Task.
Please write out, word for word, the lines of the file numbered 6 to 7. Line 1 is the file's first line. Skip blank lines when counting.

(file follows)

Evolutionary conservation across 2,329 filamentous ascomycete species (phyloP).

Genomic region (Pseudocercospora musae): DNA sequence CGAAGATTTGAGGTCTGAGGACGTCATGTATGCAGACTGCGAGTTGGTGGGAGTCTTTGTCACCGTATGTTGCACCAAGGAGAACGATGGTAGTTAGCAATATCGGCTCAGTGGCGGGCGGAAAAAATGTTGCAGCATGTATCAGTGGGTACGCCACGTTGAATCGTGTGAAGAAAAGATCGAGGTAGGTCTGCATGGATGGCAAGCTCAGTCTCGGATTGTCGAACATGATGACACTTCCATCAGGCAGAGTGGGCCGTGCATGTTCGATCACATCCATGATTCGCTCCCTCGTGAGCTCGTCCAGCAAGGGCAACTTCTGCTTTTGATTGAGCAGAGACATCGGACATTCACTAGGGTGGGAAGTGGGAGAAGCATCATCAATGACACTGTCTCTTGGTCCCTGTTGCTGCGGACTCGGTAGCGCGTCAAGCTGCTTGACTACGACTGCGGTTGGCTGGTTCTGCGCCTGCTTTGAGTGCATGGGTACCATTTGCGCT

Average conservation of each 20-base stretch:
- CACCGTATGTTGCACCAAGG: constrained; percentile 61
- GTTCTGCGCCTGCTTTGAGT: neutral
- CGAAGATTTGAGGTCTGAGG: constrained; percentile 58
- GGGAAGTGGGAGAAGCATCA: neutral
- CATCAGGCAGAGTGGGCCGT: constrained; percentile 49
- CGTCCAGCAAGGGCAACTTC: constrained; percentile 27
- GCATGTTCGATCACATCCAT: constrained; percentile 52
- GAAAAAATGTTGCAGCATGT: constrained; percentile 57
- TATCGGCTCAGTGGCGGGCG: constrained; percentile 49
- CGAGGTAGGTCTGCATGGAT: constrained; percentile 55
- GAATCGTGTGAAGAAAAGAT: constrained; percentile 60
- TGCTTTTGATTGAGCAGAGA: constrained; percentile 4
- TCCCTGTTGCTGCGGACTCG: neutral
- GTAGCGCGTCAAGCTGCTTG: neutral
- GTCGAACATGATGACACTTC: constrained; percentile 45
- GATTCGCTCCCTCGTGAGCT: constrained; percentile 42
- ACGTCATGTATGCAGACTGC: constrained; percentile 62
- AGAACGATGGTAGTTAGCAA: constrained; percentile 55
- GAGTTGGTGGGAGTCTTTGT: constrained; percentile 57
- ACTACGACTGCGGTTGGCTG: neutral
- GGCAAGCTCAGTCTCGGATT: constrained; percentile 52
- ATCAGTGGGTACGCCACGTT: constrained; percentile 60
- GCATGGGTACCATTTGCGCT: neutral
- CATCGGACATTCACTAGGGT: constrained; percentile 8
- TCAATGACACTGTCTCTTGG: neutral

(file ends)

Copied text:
- CGAAGATTTGAGGTCTGAGG: constrained; percentile 58
- GGGAAGTGGGAGAAGCATCA: neutral